National Union of Teachers: 27 June must be national strike

Submitted by Matthew on 27 March, 2013 - 11:04

No matter what happens at the National Union of Teachers (NUT) conference (29 March-2 April), delegates will return home with the task of preparing members for strikes.

But the NUT leadership’s current plan, jointly agreed with NASUWT and beginning with a regional strike on 27 June, is vague and uninspiring.

It’s far too late to have any meaningful effect on the plan to tear up national pay scales, which take effect from 1 September. Despite these plans being announced in December and well known before that, we will have taken no action of any kind before the end of June, and even then we start not with a huge show of national strength but with a regional strike.

It’s also far too little to make any real impact on Gove and the Coalition government. By the first time they feel the effects of any national strike action at all national scales will be no more, the third and final pension contribution increase will be around the corner and all the details of the “pay more, work longer, get less” pension scheme will be finalised.

Rolling action which combines national and more selective strike action can be an effective way to maximise our impact and minimise the demands on members. To start with regional action and leave unified national action to the end, however, makes no sense.

The whole plan has been designed from the top down taking little or no account of the express views of members.

Whether in surveys, pay rallies, annual conference or local associations, members have repeatedly indicated their willingness to support urgent strike action to defend pay and pensions. This view, however many times expressed, has been ignored and written off as unrepresentative.

The NUT leadership have moved dramatically from a belief that NASUWT involvement is desirable (we agree) to one where it is in effect a condition of NUT action. That’s not the public position but it’s the only way to make sense of the NUT leaders’ decision making since 2011.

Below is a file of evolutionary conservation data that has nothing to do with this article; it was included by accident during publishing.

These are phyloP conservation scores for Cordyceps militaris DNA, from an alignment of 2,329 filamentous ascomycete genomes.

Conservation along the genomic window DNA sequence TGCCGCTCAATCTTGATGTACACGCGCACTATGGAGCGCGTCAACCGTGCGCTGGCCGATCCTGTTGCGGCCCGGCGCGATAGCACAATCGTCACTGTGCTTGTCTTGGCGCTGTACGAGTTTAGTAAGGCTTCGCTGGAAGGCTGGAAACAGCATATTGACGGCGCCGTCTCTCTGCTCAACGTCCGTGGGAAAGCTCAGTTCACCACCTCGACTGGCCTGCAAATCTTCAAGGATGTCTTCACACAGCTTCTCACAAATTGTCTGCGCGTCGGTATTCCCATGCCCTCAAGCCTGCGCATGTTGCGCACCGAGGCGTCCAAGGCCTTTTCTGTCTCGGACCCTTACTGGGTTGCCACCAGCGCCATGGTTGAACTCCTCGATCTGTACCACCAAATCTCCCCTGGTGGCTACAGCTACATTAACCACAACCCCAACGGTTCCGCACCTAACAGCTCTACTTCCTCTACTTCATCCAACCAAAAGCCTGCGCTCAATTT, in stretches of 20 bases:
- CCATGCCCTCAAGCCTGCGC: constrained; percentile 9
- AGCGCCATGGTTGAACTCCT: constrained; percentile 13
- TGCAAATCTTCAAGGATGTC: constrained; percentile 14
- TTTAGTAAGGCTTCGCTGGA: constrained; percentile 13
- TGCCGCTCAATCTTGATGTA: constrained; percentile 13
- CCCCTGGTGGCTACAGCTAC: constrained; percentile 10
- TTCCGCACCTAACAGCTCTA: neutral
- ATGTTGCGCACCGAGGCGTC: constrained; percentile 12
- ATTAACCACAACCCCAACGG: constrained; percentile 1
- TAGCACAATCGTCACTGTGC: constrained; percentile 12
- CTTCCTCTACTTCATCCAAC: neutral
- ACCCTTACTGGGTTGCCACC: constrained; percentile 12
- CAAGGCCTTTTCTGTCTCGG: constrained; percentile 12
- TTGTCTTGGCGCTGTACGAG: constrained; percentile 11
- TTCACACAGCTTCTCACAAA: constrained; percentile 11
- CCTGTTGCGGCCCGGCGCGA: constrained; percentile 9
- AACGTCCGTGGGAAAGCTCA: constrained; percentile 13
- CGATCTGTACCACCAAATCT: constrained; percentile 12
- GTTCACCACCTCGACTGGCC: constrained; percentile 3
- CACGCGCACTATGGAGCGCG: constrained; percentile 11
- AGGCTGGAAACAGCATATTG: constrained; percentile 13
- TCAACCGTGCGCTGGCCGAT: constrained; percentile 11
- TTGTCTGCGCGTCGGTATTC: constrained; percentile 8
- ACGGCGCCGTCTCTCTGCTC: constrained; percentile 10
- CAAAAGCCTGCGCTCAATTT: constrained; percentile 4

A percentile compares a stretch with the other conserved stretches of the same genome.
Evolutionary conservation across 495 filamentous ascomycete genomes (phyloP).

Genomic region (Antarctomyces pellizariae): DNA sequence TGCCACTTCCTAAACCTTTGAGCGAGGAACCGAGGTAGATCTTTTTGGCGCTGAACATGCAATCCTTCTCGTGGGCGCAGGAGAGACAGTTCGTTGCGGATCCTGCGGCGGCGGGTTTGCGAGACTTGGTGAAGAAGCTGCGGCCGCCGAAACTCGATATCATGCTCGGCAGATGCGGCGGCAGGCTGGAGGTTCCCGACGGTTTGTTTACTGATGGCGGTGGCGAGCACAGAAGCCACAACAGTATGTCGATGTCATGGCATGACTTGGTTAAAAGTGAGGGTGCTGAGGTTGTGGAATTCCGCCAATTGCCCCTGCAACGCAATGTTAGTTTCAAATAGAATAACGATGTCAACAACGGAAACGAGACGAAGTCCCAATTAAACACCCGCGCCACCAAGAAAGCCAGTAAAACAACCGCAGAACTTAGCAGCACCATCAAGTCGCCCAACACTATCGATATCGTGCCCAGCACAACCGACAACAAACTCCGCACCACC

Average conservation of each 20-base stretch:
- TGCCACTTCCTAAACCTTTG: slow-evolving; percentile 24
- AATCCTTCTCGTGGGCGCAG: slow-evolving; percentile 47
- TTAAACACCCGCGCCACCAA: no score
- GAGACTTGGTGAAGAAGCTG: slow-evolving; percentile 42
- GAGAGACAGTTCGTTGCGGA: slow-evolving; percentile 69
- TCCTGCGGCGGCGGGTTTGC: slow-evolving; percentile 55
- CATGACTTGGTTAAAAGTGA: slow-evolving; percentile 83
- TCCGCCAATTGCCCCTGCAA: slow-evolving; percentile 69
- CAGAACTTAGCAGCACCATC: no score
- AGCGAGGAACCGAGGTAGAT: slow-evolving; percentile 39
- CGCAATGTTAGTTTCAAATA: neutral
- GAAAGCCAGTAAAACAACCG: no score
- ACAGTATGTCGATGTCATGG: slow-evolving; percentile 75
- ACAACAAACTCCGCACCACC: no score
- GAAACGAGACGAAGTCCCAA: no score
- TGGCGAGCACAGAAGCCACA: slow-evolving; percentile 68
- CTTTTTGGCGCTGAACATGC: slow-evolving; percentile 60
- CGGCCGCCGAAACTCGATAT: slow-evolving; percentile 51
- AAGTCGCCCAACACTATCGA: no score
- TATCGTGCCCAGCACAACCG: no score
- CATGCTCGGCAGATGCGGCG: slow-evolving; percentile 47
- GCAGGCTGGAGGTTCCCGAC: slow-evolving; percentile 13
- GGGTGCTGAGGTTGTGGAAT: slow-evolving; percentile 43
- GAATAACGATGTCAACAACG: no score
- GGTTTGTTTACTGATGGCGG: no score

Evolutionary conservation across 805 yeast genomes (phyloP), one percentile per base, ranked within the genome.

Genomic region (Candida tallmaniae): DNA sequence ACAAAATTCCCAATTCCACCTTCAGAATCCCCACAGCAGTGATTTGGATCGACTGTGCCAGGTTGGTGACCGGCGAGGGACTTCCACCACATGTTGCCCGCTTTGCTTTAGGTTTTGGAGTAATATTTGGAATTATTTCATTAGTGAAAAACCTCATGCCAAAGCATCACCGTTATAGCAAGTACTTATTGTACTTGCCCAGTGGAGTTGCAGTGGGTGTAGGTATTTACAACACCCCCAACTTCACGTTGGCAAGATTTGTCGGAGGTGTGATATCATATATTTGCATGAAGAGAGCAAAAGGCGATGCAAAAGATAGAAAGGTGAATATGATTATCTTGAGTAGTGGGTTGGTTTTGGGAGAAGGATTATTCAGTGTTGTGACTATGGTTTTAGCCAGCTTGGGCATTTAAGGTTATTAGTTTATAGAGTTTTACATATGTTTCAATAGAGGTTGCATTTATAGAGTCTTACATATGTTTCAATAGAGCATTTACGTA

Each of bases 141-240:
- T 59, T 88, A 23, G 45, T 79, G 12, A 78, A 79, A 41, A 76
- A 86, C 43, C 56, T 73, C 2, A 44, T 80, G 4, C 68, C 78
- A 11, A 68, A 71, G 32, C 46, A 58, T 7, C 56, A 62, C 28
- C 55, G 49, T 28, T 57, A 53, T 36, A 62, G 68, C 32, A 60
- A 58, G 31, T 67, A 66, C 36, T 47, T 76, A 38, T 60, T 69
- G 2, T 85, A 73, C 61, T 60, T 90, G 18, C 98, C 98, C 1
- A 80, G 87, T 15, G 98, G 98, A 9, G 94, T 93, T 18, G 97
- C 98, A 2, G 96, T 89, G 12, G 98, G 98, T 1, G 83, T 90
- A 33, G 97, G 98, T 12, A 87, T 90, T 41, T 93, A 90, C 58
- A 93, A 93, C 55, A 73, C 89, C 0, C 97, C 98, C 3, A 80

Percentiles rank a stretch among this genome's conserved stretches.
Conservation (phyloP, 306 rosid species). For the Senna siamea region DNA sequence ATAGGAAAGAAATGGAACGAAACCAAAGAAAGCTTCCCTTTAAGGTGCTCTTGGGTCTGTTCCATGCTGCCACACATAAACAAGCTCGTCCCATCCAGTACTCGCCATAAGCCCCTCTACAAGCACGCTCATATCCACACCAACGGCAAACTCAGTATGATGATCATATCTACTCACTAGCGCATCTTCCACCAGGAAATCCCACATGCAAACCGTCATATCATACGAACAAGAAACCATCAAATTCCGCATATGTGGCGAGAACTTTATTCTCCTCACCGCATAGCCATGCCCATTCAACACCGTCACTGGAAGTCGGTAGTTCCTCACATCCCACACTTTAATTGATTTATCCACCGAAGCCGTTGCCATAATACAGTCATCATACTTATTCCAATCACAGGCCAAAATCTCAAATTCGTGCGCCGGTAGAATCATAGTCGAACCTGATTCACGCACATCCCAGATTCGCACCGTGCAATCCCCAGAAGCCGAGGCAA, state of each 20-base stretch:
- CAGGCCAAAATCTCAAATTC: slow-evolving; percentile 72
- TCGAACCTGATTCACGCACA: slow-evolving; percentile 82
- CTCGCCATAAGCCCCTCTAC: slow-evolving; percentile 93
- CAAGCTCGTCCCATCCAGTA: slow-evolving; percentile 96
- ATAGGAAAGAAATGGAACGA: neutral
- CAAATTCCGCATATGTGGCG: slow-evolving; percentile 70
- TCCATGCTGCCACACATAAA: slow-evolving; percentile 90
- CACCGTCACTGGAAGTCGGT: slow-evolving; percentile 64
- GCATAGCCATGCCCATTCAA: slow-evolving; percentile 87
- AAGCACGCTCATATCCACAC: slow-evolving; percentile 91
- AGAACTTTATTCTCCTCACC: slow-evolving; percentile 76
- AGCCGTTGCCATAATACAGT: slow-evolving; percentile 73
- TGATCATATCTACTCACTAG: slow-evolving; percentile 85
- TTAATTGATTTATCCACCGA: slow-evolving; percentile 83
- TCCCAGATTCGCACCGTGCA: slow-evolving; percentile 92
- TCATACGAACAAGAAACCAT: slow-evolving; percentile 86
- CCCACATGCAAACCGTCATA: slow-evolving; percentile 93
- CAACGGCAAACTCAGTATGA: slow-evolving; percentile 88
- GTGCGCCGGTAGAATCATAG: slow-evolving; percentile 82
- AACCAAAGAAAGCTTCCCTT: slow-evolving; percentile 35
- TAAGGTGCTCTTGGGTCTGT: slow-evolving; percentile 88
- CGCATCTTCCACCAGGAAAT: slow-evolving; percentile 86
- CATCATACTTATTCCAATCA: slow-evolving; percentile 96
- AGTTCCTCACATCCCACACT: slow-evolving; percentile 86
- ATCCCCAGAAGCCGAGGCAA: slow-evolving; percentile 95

As a result of all of the above we have an action plan which has no clear focus, aims or logic. There is a huge gap between its professed objectives (to oppose the pay and pensions attacks) and the real agenda (to stage occasional protests against the government in the run-up to an election in the hope that the problems go away).

At the NUT conference, supporters of the Local Associations National Action Campaign (LANAC) will be pushing for an alternative strategy — although, as the old joke goes, “we wouldn’t have started from here”.

Despite the mess, it is still possible to agree a more effective and purposeful campaign of action to confront these attacks. LANAC will be demanding that conference declares the 27 June strike a national action rather than a regional one, and that dates for regional and national strikes in the autumn are announced as soon as possible.

Whatever plans come out of conference, LANAC supporters will be working hard to make actions as strong as possible. But if the NUT wants to defeat the government’s attacks rather than register a meek protest, it needs to change course.

This text was adapted from an article that will appear in the LANAC bulletin for NUT conference.

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